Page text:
On Sunday 17th March, St Patrick’s Day will be upon us and it seems that everyone – not just the Irish – celebrate this day, including in other countries as far away as the US and Australia. So, who was St Patrick?
St Patrick was a Christian missionary given credit with converting Ireland to Christianity in the AD 400’s. It is estimated that Ireland officially became a Christian country in approximately 432AD. There are many legends around his life, that to this day it is not clear how much is true and how much is a myth.
His exact place and date of birth isn’t known however, it is believed he was born in Scotland around 375AD but was kidnapped and brought to Ireland as a slave, and once freed he became a priest; and it was during this time he converted Ireland to Christianity. It is also said that he died on 17th March, 460AD and this is why St Patrick’s Day is celebrated on this date every year.
So how do people celebrate the date? In Dublin they have a huge parade to celebrate St Patrick’s life. There is also a website dedicated to the celebrations (www.stpatricksfestival.ie) with all the events going on in and around the city over the weekend from the 14th to the 18th March, including Irish culture nights, turning all the city lights green and lots of traditional singing and storytelling. The weekend ends with the annual Festival 5K Road Race on Monday 18th March.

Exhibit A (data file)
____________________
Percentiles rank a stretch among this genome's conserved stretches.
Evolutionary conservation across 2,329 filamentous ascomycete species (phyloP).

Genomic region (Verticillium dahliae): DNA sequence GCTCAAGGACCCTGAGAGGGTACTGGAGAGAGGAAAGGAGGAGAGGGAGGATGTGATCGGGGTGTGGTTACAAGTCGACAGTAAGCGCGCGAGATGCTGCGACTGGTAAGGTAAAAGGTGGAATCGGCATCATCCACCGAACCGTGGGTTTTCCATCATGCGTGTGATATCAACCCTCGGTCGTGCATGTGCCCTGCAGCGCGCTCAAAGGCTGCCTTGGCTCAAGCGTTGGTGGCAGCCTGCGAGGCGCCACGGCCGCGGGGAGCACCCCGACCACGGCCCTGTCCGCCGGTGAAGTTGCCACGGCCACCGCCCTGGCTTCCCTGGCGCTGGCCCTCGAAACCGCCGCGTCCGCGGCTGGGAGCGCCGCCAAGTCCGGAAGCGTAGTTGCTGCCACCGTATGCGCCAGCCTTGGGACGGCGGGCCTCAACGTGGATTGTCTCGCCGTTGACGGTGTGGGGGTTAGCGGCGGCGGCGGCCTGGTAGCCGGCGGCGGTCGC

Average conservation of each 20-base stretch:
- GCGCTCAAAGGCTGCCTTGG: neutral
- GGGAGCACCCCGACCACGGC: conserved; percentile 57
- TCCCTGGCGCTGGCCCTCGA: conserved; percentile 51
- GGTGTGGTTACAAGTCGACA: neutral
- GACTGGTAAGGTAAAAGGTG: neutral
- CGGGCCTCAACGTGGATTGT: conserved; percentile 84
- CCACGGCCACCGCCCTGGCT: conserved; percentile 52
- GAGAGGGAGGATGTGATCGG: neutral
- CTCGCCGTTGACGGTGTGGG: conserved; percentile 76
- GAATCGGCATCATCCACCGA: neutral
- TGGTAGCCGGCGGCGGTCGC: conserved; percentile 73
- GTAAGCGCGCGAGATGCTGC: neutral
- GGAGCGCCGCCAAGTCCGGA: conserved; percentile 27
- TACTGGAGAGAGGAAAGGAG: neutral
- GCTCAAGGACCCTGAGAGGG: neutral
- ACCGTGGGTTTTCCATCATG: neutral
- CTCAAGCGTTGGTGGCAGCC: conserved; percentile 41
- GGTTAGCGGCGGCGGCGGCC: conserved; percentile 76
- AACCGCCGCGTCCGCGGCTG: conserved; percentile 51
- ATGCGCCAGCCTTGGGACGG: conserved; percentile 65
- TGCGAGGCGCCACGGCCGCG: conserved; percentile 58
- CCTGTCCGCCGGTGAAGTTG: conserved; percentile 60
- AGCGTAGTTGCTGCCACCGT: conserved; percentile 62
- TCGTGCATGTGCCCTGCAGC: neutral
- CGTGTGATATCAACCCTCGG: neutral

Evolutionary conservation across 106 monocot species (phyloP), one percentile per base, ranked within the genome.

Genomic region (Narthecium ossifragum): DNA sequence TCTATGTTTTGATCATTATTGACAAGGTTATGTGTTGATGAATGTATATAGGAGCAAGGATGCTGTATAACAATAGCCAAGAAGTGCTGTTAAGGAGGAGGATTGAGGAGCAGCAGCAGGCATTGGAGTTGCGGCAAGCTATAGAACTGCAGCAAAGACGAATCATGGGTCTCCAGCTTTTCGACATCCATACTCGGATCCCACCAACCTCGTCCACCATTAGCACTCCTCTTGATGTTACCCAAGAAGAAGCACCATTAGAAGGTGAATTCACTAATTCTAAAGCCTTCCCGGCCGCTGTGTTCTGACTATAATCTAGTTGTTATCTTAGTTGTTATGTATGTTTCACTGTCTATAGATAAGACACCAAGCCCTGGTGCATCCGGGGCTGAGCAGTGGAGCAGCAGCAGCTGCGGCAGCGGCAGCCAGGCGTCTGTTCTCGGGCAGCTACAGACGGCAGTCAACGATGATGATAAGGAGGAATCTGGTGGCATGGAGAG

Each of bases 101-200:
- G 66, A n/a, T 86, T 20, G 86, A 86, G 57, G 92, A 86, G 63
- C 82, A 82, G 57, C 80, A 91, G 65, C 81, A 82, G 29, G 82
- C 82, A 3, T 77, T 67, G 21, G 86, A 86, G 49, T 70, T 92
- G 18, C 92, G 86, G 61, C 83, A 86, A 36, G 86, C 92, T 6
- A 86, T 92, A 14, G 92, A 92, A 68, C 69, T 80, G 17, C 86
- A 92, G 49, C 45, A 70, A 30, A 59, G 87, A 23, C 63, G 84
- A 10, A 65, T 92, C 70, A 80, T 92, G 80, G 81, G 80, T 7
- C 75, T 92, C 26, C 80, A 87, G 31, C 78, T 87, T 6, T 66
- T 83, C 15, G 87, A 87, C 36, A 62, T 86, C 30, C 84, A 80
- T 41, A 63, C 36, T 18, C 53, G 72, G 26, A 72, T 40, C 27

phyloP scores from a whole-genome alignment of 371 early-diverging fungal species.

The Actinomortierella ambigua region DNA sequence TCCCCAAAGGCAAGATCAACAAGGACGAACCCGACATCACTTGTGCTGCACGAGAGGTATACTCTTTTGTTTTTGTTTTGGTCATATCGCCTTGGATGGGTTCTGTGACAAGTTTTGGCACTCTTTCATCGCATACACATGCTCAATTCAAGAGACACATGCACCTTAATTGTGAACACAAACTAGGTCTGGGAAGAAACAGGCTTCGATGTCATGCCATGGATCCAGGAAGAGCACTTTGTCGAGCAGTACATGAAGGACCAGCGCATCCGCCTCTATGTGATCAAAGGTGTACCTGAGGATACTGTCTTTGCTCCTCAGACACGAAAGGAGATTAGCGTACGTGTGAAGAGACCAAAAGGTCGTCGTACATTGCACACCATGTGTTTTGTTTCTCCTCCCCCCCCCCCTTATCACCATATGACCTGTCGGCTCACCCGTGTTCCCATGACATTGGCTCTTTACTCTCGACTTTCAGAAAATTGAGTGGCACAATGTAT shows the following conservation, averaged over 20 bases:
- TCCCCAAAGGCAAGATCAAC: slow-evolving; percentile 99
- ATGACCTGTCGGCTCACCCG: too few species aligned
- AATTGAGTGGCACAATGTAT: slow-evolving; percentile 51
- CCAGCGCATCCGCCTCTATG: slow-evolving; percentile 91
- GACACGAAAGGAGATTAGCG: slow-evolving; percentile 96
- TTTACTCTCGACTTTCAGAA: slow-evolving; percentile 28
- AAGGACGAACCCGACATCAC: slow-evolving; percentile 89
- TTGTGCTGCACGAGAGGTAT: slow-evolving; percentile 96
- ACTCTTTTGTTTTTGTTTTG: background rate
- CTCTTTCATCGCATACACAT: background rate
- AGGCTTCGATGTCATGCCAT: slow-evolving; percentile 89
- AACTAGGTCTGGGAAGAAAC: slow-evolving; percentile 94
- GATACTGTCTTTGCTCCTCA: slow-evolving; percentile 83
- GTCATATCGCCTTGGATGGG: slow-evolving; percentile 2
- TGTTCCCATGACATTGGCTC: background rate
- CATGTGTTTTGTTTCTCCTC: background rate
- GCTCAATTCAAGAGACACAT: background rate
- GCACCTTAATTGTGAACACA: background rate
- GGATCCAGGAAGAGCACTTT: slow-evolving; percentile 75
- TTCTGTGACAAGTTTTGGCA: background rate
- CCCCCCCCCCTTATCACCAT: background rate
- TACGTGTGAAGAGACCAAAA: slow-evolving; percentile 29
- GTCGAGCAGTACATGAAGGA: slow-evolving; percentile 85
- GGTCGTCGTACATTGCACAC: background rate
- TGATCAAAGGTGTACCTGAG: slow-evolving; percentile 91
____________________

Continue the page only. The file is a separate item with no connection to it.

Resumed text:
In New York there is also a big parade that thousands of people flock to watch, with the first St Patrick’s Day parade held in 1766. Last year, even the fountain outside the Whitehouse had green dye put in it to celebrate the date!
Fun facts about St Patrick’s Day:
– Approximately 13-14 million pints of Guinness are expected to be sold around the world
– The celebration ranks among the biggest drinking days of the year behind New Year’s Eve, Christmas and the 4th of July
– One of the Irish traditions is to pinch anyone who is not wearing green on St Patrick’s Day. Also, as we all know, the Shamrock, is the official flower of Ireland. Why? Because it is said that St Patrick used it as a metaphor for the Christian Holy Trinity so there are Shamrock’s everywhere when it comes to the celebrations
– St Patrick’s Day is a way for the people of Ireland to celebrate their pride and heritage. If you find yourself celebrating for St Patrick’s Day, you’ll be celebrating with roughly 33 million others around the world!
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